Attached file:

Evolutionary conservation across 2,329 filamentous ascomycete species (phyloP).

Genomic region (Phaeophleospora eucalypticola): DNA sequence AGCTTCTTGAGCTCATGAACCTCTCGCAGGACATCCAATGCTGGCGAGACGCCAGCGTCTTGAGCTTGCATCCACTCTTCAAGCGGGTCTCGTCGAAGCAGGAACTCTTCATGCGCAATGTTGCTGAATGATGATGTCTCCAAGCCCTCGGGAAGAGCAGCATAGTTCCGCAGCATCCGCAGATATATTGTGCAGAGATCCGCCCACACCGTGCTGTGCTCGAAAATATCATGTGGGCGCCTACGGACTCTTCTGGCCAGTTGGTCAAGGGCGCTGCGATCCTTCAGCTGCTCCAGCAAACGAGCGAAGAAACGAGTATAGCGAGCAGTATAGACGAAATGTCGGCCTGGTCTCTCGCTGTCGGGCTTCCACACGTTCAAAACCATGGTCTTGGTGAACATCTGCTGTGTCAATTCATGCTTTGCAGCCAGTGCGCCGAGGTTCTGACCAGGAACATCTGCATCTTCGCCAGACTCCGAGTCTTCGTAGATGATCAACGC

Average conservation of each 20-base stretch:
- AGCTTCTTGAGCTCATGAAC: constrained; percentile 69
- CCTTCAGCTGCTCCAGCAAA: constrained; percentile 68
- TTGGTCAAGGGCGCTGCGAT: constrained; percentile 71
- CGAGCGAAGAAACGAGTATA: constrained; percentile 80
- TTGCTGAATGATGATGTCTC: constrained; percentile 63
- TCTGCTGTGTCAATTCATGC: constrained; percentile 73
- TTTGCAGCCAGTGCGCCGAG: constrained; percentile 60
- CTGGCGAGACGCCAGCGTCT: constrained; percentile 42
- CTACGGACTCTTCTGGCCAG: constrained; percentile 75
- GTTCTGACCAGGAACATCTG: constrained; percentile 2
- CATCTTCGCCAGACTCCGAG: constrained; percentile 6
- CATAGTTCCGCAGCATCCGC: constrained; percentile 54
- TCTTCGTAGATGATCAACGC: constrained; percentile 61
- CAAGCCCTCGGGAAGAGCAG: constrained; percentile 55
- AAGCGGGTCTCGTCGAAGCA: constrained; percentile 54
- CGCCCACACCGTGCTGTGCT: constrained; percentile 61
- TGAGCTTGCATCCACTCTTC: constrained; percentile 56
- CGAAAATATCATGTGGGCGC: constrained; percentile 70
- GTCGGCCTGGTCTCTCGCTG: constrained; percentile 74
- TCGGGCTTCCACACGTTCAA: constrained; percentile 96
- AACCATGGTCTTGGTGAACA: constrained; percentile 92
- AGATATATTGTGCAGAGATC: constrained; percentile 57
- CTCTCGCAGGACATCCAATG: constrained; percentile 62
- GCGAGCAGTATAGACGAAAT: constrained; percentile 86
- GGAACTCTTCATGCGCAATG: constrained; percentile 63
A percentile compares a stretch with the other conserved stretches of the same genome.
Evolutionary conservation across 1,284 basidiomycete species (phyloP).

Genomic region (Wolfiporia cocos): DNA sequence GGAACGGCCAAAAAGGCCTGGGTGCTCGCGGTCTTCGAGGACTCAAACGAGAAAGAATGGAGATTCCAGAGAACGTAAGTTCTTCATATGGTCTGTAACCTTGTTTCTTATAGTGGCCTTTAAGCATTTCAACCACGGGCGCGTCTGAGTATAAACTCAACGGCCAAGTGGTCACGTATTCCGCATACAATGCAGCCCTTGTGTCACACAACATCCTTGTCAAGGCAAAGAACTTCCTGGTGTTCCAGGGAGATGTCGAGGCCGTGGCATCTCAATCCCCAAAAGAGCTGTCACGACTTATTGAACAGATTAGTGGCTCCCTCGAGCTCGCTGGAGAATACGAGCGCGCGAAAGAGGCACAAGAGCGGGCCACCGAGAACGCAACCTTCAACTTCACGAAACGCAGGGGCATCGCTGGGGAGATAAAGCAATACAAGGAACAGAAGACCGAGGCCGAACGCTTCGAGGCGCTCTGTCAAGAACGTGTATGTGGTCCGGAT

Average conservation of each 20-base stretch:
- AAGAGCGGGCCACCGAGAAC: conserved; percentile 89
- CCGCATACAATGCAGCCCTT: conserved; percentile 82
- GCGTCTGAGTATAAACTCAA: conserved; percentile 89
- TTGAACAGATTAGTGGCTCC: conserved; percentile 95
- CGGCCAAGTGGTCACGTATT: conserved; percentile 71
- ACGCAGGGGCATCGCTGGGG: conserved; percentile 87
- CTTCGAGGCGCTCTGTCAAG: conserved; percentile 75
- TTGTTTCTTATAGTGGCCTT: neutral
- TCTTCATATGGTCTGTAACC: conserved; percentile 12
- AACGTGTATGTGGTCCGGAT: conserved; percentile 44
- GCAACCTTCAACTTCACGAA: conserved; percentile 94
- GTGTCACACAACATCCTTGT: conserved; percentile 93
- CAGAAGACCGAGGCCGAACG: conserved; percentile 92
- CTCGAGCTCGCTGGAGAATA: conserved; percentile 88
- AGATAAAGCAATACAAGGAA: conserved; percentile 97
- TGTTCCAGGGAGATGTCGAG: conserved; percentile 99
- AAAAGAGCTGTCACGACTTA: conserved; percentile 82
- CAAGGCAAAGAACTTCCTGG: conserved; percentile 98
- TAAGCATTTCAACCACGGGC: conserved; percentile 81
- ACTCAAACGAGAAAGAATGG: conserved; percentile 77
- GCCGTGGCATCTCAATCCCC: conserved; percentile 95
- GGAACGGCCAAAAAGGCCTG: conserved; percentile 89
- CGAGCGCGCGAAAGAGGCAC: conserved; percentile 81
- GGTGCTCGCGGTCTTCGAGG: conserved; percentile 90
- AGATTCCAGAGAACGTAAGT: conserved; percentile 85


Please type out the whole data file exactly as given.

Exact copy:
Evolutionary conservation across 2,329 filamentous ascomycete species (phyloP).

Genomic region (Phaeophleospora eucalypticola): DNA sequence AGCTTCTTGAGCTCATGAACCTCTCGCAGGACATCCAATGCTGGCGAGACGCCAGCGTCTTGAGCTTGCATCCACTCTTCAAGCGGGTCTCGTCGAAGCAGGAACTCTTCATGCGCAATGTTGCTGAATGATGATGTCTCCAAGCCCTCGGGAAGAGCAGCATAGTTCCGCAGCATCCGCAGATATATTGTGCAGAGATCCGCCCACACCGTGCTGTGCTCGAAAATATCATGTGGGCGCCTACGGACTCTTCTGGCCAGTTGGTCAAGGGCGCTGCGATCCTTCAGCTGCTCCAGCAAACGAGCGAAGAAACGAGTATAGCGAGCAGTATAGACGAAATGTCGGCCTGGTCTCTCGCTGTCGGGCTTCCACACGTTCAAAACCATGGTCTTGGTGAACATCTGCTGTGTCAATTCATGCTTTGCAGCCAGTGCGCCGAGGTTCTGACCAGGAACATCTGCATCTTCGCCAGACTCCGAGTCTTCGTAGATGATCAACGC

Average conservation of each 20-base stretch:
- AGCTTCTTGAGCTCATGAAC: constrained; percentile 69
- CCTTCAGCTGCTCCAGCAAA: constrained; percentile 68
- TTGGTCAAGGGCGCTGCGAT: constrained; percentile 71
- CGAGCGAAGAAACGAGTATA: constrained; percentile 80
- TTGCTGAATGATGATGTCTC: constrained; percentile 63
- TCTGCTGTGTCAATTCATGC: constrained; percentile 73
- TTTGCAGCCAGTGCGCCGAG: constrained; percentile 60
- CTGGCGAGACGCCAGCGTCT: constrained; percentile 42
- CTACGGACTCTTCTGGCCAG: constrained; percentile 75
- GTTCTGACCAGGAACATCTG: constrained; percentile 2
- CATCTTCGCCAGACTCCGAG: constrained; percentile 6
- CATAGTTCCGCAGCATCCGC: constrained; percentile 54
- TCTTCGTAGATGATCAACGC: constrained; percentile 61
- CAAGCCCTCGGGAAGAGCAG: constrained; percentile 55
- AAGCGGGTCTCGTCGAAGCA: constrained; percentile 54
- CGCCCACACCGTGCTGTGCT: constrained; percentile 61
- TGAGCTTGCATCCACTCTTC: constrained; percentile 56
- CGAAAATATCATGTGGGCGC: constrained; percentile 70
- GTCGGCCTGGTCTCTCGCTG: constrained; percentile 74
- TCGGGCTTCCACACGTTCAA: constrained; percentile 96
- AACCATGGTCTTGGTGAACA: constrained; percentile 92
- AGATATATTGTGCAGAGATC: constrained; percentile 57
- CTCTCGCAGGACATCCAATG: constrained; percentile 62
- GCGAGCAGTATAGACGAAAT: constrained; percentile 86
- GGAACTCTTCATGCGCAATG: constrained; percentile 63
A percentile compares a stretch with the other conserved stretches of the same genome.
Evolutionary conservation across 1,284 basidiomycete species (phyloP).

Genomic region (Wolfiporia cocos): DNA sequence GGAACGGCCAAAAAGGCCTGGGTGCTCGCGGTCTTCGAGGACTCAAACGAGAAAGAATGGAGATTCCAGAGAACGTAAGTTCTTCATATGGTCTGTAACCTTGTTTCTTATAGTGGCCTTTAAGCATTTCAACCACGGGCGCGTCTGAGTATAAACTCAACGGCCAAGTGGTCACGTATTCCGCATACAATGCAGCCCTTGTGTCACACAACATCCTTGTCAAGGCAAAGAACTTCCTGGTGTTCCAGGGAGATGTCGAGGCCGTGGCATCTCAATCCCCAAAAGAGCTGTCACGACTTATTGAACAGATTAGTGGCTCCCTCGAGCTCGCTGGAGAATACGAGCGCGCGAAAGAGGCACAAGAGCGGGCCACCGAGAACGCAACCTTCAACTTCACGAAACGCAGGGGCATCGCTGGGGAGATAAAGCAATACAAGGAACAGAAGACCGAGGCCGAACGCTTCGAGGCGCTCTGTCAAGAACGTGTATGTGGTCCGGAT

Average conservation of each 20-base stretch:
- AAGAGCGGGCCACCGAGAAC: conserved; percentile 89
- CCGCATACAATGCAGCCCTT: conserved; percentile 82
- GCGTCTGAGTATAAACTCAA: conserved; percentile 89
- TTGAACAGATTAGTGGCTCC: conserved; percentile 95
- CGGCCAAGTGGTCACGTATT: conserved; percentile 71
- ACGCAGGGGCATCGCTGGGG: conserved; percentile 87
- CTTCGAGGCGCTCTGTCAAG: conserved; percentile 75
- TTGTTTCTTATAGTGGCCTT: neutral
- TCTTCATATGGTCTGTAACC: conserved; percentile 12
- AACGTGTATGTGGTCCGGAT: conserved; percentile 44
- GCAACCTTCAACTTCACGAA: conserved; percentile 94
- GTGTCACACAACATCCTTGT: conserved; percentile 93
- CAGAAGACCGAGGCCGAACG: conserved; percentile 92
- CTCGAGCTCGCTGGAGAATA: conserved; percentile 88
- AGATAAAGCAATACAAGGAA: conserved; percentile 97
- TGTTCCAGGGAGATGTCGAG: conserved; percentile 99
- AAAAGAGCTGTCACGACTTA: conserved; percentile 82
- CAAGGCAAAGAACTTCCTGG: conserved; percentile 98
- TAAGCATTTCAACCACGGGC: conserved; percentile 81
- ACTCAAACGAGAAAGAATGG: conserved; percentile 77
- GCCGTGGCATCTCAATCCCC: conserved; percentile 95
- GGAACGGCCAAAAAGGCCTG: conserved; percentile 89
- CGAGCGCGCGAAAGAGGCAC: conserved; percentile 81
- GGTGCTCGCGGTCTTCGAGG: conserved; percentile 90
- AGATTCCAGAGAACGTAAGT: conserved; percentile 85